Ed Farmer was then believed by fellow students to have fallen asleep, with several witnesses describing him as “snoring loudly” and thinking this meant he was “asleep and alright”.
First years were sprayed with livestock spray, had their heads shaved and bobbed for apples in a urine-alcohol mixture
However, later on students noticed that he had gone pale and stopped breathing.
James Carr, who was the chairman of the University’s Agricultural Society and a second year at the time, described at the hearing how he was woken by another student at around 04:30 am who told him Mr Farmer needed to be taken to hospital.
Evidence from medical professionals revealed the snoring that had been heard was a sign that Mr Farmer’s airways were blocked.
Pathologist Dr Jennifer Bolton told the inquest the official cause of Mr Farmer’s death was a hypoxic brain injury because his brain was deprived of oxygen due to cardio respiratory arrest.
“That in turn was due to acute alcohol toxicity. We can attribute his death to the effects of alcohol”, she stated.
Moreover, Newcastle Hospitals intensive care consultant, Dr Peter Benjamin Messer, said Farmer’s alcohol levels when he was admitted were 400 milligrams per decilitre, a level that “would be associated with fatality”.
“Had he come into hospital prior to that arrest my opinion is the outcome would have been different,” Dr Messer said as Mr Farmer finished drinking at around 11.30am, the inquest heard, but was not admitted into hospital until around 5am.
At the hearing Mr Barker agreed that it was possible that the events of night did place pressure on students to drink high volumes of alcohol in a short period of time but added that attendance was not forced and they could leave at any time.
Had he come into hospital prior to that arrest my opinion is the outcome would have been different
– Dr Peter Benjamin Messer
Alexander Blott, a second-year student at the time, was questioned about footage of him in Bar Beyond in which he was seen pointing at students and they seemed to follow by drinking.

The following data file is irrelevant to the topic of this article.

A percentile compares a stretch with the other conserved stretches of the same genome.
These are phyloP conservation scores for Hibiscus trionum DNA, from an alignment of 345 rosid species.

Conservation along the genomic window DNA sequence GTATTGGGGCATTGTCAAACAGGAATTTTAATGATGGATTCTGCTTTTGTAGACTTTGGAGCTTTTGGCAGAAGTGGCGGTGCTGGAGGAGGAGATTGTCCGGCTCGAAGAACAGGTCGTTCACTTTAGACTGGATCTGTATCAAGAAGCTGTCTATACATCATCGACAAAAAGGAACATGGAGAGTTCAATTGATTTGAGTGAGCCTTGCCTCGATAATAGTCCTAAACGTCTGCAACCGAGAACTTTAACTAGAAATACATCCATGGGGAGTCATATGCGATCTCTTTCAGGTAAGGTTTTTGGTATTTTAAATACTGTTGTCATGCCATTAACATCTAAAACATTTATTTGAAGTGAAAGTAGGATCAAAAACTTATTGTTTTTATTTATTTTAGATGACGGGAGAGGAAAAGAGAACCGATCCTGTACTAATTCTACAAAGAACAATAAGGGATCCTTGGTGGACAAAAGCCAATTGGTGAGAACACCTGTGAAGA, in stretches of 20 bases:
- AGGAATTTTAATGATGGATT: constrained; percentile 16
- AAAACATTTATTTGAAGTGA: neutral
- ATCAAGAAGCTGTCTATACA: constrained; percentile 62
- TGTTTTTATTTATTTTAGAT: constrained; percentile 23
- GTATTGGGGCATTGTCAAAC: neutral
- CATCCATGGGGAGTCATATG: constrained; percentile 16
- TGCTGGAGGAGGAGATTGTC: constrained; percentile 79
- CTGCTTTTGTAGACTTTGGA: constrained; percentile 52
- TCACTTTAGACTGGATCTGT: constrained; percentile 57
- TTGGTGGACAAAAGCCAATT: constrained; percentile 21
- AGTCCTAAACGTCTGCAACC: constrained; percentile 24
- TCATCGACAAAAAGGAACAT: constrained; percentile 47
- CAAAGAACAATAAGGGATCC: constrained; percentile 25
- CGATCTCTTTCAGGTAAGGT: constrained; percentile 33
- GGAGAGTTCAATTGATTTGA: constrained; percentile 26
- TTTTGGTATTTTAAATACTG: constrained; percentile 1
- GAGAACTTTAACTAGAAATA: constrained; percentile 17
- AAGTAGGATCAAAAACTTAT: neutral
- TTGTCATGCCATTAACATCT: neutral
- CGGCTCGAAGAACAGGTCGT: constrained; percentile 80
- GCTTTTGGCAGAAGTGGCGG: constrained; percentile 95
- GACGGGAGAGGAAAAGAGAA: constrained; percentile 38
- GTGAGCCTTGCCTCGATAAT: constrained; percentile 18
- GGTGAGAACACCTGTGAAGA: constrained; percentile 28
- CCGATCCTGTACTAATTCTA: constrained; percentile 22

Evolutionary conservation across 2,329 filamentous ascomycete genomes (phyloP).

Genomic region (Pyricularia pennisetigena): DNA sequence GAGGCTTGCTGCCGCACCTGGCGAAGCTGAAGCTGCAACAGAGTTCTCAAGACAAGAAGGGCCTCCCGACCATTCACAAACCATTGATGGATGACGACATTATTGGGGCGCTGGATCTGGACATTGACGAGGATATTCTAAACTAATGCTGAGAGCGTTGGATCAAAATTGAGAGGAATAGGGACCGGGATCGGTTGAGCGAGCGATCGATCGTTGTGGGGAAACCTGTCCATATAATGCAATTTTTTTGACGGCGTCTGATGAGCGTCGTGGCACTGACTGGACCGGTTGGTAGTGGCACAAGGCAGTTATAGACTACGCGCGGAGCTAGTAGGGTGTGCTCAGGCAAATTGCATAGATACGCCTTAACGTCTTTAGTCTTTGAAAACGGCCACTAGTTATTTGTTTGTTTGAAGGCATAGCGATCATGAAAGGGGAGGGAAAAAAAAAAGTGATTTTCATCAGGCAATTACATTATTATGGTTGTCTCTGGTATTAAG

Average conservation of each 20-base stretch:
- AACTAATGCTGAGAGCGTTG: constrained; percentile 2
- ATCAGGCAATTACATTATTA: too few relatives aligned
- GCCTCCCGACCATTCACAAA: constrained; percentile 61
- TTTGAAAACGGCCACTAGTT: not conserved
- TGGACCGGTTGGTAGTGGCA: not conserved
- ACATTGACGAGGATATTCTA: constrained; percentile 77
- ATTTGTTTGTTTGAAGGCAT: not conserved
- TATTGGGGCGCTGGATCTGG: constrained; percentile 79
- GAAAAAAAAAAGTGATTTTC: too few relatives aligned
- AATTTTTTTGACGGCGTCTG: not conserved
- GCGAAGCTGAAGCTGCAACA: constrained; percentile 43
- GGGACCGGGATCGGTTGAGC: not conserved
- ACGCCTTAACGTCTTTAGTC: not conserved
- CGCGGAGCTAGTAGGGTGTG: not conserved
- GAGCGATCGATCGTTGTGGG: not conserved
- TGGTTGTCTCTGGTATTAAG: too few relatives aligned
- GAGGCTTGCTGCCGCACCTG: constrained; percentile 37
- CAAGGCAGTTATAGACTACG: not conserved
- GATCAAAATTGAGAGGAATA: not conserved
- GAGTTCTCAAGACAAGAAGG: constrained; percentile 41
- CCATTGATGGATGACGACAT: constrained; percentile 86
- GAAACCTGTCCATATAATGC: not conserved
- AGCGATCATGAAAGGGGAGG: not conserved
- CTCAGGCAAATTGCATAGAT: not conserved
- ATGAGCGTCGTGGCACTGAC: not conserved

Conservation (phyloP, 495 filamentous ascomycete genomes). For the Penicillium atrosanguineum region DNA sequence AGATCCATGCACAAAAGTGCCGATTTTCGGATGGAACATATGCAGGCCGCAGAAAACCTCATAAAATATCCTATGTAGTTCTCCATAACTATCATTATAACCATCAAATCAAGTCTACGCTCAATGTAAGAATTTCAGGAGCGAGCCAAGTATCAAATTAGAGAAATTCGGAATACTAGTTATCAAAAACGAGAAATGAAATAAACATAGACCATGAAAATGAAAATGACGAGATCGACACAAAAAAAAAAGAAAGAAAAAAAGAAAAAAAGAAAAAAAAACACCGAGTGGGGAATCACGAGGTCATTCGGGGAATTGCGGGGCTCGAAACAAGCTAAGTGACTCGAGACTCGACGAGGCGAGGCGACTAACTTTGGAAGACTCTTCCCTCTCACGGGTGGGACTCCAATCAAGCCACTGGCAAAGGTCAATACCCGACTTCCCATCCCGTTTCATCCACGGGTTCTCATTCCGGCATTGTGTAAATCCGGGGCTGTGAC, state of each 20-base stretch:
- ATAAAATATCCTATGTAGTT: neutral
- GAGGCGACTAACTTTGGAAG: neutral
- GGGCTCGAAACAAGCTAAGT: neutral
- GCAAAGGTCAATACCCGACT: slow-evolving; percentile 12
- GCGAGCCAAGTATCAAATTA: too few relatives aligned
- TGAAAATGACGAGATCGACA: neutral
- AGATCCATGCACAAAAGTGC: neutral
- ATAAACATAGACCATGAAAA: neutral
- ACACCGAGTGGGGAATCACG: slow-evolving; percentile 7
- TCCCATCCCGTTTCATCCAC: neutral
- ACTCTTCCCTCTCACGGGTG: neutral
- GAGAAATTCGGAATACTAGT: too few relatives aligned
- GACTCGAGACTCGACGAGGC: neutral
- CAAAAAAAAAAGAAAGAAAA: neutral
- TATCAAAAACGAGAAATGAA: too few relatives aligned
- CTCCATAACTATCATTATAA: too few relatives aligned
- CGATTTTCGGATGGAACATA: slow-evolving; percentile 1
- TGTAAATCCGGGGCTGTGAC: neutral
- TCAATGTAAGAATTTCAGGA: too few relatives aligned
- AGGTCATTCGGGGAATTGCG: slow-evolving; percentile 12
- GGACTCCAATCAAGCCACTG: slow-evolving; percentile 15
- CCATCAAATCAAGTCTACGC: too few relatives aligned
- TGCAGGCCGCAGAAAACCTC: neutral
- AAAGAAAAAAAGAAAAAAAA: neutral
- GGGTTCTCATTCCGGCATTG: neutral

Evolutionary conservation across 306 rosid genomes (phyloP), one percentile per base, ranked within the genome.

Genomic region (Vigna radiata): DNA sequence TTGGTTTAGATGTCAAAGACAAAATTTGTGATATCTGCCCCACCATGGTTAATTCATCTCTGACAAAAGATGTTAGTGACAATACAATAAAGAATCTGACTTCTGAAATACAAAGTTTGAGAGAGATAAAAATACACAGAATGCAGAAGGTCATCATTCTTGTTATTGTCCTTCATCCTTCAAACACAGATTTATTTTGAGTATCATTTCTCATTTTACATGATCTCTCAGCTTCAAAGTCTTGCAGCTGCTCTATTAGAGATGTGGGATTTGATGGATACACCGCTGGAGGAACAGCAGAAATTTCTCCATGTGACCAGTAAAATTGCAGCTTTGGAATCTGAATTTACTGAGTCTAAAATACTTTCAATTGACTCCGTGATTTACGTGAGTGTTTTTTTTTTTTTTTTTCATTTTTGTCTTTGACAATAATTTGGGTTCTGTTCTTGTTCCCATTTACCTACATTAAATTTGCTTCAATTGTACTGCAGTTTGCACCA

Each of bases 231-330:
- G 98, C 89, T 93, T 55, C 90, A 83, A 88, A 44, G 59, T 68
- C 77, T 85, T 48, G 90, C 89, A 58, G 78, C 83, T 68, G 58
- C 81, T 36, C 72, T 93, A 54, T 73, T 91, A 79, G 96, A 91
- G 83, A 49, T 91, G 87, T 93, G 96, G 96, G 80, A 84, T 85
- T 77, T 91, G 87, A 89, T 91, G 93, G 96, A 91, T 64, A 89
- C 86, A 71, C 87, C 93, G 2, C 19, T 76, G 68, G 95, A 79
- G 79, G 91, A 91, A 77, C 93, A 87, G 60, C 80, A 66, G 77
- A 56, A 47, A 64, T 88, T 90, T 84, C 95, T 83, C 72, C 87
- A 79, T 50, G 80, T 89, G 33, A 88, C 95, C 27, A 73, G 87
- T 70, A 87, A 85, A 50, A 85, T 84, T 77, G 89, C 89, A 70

He was asked if he was “instructing individual students to drink” to which he replied: “I wouldn’t say I was instructing. Encouraging, yes, but not instructing or forcing.”
When asked about initiations at Newcastle though, a current student at the University told The Boar that “there’s definitely a culture surrounding some societies and their initiations which makes it almost impossible for new people to say no because of fear of being seen as weak.
“Older students could give any challenge no matter how dangerous it is and most times the crazier (and more stupid) the challenge the more it’s celebrated by the other members.”
They also said that the Agricultural Society “have already been in trouble again this year” as they’re rugby team has been suspended “but no one knows any reason why”.
Newcastle University’s registrar, Dr John Hogan, said Mr Farmer’s death was a “great tragedy” and “since Ed’s death, we have already made a number of changes to the way we raise awareness among our students about the risks of alcohol and how they keep themselves and their fellow students safe.”
“However, having listened to the evidence, we will be reflecting carefully on all that we have learnt at the inquest and looking at whether there are areas where we can improve on what we do.”